Project description:Background: The steady increase in type 2 diabetes prevalence and the availability of new antidiabetic drugs (AD) have risen the use of these drugs with a change in the patterns of specific drug utilization. The complexity of this treatment is due to successive treatment initiation, switching and addition in order to maintain glycaemic control. The aim of this study was to describe the utilization patterns of ADs at initiation, treatment addition, and switching profiles and to measure factors influencing persistence to therapy. Methods: Retrospective observational study. Data were retrieved from the Campania Regional Database for Medication Consumption. Population consisted of patients receiving at least one prescription of ADs between January 1 and December 31, 2016. We calculated time to treatment switching or add-on as median number of days and interquartile range (IQR). Persistence rates were estimated using the Kaplan-Meier method. We used Cox regression models to estimate the likelihood of non-persistence over 1 year of follow-up. Hazard ratios and 95% confidence intervals were calculated. Results: Of 14,679 patients, 86.9% started with monotherapy and 13.1% with combination therapy. Most common initial treatment was metformin in both monotherapy and combination therapy. First-line prescription of sulfonylurea was observed in 6.9% of patients aged 60-79 years and in 10.8% of patients aged ?80 years. Patients starting with metformin showed fewer treatment modifications (10.4%) compared to patients initiating with sulfonylureas (35.2%). Newer ADs were utilized during treatment progression. Patients who initiated with sulfonylurea were approximately 70% more likely to discontinue treatment compared to those initiated on metformin. Oldest age group (?80?years) was more likely to be non-persistent, and likelihood of non-persistence was highest in polymedicated patients. Patients changing therapy were more likely to be persistent. Conclusions: Our results show that treatment of T2D in Italy is consistent with clinical guidelines. Even if newer ADs were utilized during disease progression, they seem not to be preferred in patients with a higher comorbidity score, although these patients could benefit from this kind of treatment. Our study highlights patients' characteristics that might help identify those who would benefit from counselling from their health-care practitioner on better AD usage.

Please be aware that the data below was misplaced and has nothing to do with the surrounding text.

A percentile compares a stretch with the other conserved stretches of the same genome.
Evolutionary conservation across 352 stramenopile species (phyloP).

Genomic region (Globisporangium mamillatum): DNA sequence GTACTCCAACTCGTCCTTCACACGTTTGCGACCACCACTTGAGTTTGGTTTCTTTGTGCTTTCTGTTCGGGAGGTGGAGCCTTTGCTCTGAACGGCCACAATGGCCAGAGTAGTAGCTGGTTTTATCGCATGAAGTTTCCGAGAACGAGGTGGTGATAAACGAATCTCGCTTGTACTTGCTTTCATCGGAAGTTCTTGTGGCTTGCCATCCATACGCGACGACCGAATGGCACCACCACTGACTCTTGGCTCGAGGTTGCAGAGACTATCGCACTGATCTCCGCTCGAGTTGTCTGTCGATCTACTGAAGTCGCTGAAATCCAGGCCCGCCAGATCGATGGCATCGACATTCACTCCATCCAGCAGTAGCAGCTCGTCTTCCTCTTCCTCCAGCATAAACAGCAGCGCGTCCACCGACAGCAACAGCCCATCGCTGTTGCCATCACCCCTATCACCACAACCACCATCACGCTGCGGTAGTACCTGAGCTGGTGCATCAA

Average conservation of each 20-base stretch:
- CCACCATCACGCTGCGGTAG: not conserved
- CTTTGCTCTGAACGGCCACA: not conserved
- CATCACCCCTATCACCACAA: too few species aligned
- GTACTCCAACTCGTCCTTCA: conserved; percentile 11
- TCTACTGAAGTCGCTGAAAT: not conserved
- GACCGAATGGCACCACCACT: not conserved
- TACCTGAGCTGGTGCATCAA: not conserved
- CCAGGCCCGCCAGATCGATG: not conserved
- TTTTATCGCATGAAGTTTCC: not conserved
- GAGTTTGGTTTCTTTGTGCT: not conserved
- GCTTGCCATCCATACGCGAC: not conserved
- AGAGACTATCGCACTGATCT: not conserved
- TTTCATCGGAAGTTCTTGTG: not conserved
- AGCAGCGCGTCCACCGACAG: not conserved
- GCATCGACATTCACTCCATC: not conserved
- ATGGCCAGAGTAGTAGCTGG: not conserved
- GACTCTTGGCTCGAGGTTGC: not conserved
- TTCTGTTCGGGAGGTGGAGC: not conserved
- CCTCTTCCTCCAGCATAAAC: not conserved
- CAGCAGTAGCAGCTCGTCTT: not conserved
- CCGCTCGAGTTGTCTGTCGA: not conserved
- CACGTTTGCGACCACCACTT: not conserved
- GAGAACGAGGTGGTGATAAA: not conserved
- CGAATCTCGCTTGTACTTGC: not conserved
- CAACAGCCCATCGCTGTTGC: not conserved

Project description:<h4>Background</h4>Previous studies in general practice and hospital settings have identified that prescribing of non-insulin diabetes medications may be sub-optimal in people with type 2 diabetes (T2D) and renal impairment. Since these publications, a number of new medications have become available for the management of T2D. Study aims were to, in a cohort of Australians with T2D and renal impairment attending general practice, (1) investigate whether the prescribing of non-insulin diabetes medications is consistent with dosing adjustments recommended within current Australian Diabetes Society (ADS) guidelines; and (2) identify patient socio-demographic and clinical factors associated with at least one prescription of a non-insulin diabetes medication inconsistent with current ADS guidelines for medication doses.<h4>Methods</h4>Cross-sectional study using data from the MedicineInsight general practice database managed by NPS MedicineWise. Patients with T2D who were aged 18?years and over, with an average eGFR<?60?ml/min/1.73m<sup>2</sup> and at least one prescription of a non-insulin diabetes medication between 1st January 2015 and 30th June 2017 were included. Descriptive statistics were used to summarise patient characteristics and medication use. Marginal logistic regression models were used to estimate associations between sociodemographic and clinical factors and prescribing of ?1non-insulin diabetes medicine not consistent with ADS guidelines.<h4>Results</h4>The majority of the 3505 patients included (90.4%) had an average eGFR of 30-59?ml/min/1.73m<sup>2</sup>. In terms of absolute numbers, metformin was the medication most frequently prescribed at a dose not consistent with current ADS guidelines for dosing in renal impairment (n =?1601 patients), followed by DPP4 inhibitors (n =?611) and sulphonylureas (n =?278). The drug classes with the highest proportion of prescriptions with dosage not consistent with ADS guidelines were SGLT2 inhibitors (83%), followed by biguanides (58%) and DPP4 inhibitors (46%). Higher HbA1c, longer known diabetes duration and diagnosis of retinopathy were associated with receiving ?1prescription with a dosage not consistent with guidelines.<h4>Conclusions</h4>Prescribing of non-insulin diabetes medications at doses inconsistent with current ADS guideline recommendations for dosing adjustments for people with renal impairment was common. Further research is needed to understand how general practitioners access, interpret and apply the ADS guidelines and the impact this may have on patient outcomes.